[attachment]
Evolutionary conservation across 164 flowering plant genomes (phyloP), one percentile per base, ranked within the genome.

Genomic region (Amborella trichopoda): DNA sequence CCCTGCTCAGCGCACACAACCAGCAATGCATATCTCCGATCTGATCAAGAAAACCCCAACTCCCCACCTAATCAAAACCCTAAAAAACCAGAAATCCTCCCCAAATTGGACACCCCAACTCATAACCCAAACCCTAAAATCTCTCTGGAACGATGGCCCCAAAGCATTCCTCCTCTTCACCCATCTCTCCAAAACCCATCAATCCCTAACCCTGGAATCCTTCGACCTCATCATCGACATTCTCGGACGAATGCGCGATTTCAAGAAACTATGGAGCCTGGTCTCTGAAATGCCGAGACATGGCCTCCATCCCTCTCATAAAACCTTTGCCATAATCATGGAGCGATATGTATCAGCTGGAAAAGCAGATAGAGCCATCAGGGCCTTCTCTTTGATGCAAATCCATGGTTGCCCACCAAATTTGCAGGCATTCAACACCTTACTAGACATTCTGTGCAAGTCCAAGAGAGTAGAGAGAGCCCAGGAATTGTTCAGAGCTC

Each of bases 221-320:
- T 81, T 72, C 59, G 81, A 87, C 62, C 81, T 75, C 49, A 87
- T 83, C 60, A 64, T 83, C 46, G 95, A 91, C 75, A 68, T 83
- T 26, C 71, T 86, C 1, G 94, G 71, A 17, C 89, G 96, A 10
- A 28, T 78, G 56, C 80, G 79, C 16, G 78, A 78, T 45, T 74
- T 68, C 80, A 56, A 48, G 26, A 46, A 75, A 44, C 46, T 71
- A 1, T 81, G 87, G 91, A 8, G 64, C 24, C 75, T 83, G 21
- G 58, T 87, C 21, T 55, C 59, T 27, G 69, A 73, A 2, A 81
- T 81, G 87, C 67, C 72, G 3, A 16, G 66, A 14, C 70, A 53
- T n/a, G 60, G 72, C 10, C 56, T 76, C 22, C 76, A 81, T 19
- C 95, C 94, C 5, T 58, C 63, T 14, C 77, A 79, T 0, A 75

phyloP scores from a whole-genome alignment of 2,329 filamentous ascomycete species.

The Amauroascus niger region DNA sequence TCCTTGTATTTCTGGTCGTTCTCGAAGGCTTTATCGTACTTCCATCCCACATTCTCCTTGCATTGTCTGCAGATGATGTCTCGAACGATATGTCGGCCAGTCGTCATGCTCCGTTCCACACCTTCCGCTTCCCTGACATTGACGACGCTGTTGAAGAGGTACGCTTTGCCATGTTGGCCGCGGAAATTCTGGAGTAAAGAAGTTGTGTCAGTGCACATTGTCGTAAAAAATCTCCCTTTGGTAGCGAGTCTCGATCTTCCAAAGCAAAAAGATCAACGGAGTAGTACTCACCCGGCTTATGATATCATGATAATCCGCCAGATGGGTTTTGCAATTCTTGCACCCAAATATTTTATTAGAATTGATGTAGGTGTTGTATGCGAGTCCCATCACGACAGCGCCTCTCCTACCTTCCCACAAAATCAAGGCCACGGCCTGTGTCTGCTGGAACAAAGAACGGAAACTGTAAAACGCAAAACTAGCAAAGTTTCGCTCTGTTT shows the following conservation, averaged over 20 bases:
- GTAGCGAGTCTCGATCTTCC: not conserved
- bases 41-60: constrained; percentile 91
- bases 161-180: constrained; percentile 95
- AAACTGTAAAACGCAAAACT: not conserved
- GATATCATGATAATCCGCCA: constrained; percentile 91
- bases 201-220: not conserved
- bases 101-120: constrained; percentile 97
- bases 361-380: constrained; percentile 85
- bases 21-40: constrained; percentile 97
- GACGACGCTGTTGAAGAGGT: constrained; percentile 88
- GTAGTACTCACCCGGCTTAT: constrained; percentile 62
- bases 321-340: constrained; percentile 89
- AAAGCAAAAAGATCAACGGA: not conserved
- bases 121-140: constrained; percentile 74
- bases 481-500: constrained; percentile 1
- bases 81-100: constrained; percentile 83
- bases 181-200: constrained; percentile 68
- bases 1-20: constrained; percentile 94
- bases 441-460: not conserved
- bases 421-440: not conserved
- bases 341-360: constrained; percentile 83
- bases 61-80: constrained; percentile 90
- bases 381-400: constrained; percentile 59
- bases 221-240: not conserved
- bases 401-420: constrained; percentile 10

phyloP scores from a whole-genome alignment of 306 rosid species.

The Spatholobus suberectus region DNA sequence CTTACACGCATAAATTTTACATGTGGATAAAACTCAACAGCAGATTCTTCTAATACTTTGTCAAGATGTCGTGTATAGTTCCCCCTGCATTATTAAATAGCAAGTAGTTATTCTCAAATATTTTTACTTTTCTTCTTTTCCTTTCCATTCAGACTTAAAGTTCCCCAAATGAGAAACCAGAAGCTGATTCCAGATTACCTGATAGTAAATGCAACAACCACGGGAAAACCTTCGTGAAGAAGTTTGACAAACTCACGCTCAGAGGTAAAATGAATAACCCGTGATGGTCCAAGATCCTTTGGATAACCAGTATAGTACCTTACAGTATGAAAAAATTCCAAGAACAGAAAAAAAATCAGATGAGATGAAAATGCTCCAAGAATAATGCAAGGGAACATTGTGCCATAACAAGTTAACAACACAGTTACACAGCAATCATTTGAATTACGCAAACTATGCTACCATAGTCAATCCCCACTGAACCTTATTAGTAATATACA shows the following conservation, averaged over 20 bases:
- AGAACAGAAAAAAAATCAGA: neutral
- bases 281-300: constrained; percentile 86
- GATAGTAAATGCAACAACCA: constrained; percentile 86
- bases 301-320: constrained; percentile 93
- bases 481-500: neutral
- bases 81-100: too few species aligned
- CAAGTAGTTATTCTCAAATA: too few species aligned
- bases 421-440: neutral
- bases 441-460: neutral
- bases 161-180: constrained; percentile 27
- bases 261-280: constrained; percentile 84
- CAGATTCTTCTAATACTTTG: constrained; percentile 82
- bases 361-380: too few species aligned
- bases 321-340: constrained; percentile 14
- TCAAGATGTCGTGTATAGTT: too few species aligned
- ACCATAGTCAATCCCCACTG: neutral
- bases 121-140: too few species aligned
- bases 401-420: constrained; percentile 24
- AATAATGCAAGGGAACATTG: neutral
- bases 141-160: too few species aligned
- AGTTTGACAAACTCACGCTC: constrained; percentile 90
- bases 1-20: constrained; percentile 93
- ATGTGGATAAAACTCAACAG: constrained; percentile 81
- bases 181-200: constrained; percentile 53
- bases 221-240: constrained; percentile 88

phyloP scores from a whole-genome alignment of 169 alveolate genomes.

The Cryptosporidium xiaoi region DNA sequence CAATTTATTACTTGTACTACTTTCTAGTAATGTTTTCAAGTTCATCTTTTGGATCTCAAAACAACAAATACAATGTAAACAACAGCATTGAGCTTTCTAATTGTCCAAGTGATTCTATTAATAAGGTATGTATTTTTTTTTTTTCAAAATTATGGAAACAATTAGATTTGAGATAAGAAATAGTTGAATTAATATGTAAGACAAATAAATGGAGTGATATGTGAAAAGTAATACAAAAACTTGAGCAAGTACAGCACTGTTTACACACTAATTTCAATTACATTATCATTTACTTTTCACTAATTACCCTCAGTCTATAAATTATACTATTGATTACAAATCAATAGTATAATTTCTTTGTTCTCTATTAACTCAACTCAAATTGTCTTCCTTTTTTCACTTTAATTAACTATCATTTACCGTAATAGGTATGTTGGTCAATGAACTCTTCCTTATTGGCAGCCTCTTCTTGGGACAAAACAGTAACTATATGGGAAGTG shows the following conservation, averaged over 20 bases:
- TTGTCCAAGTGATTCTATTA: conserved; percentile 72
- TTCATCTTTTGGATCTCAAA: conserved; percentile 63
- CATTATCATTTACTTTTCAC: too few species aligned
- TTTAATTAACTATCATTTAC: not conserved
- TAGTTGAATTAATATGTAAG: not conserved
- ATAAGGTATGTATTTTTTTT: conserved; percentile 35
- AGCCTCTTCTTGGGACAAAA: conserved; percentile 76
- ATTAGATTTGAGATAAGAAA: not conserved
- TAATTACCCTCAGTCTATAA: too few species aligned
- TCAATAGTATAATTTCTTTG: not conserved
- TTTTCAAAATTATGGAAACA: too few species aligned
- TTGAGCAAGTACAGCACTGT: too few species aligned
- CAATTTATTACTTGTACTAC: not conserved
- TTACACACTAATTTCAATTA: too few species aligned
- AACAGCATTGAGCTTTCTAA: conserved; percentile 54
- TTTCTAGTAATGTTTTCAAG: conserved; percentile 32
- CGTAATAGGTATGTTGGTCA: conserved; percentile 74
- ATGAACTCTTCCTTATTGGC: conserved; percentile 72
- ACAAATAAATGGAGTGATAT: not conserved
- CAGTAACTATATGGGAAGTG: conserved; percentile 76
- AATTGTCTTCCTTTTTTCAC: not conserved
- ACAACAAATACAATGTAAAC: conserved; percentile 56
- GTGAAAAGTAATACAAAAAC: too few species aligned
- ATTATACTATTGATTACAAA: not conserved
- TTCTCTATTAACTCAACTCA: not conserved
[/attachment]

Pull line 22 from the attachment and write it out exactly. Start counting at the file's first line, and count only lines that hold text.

- bases 101-120: constrained; percentile 97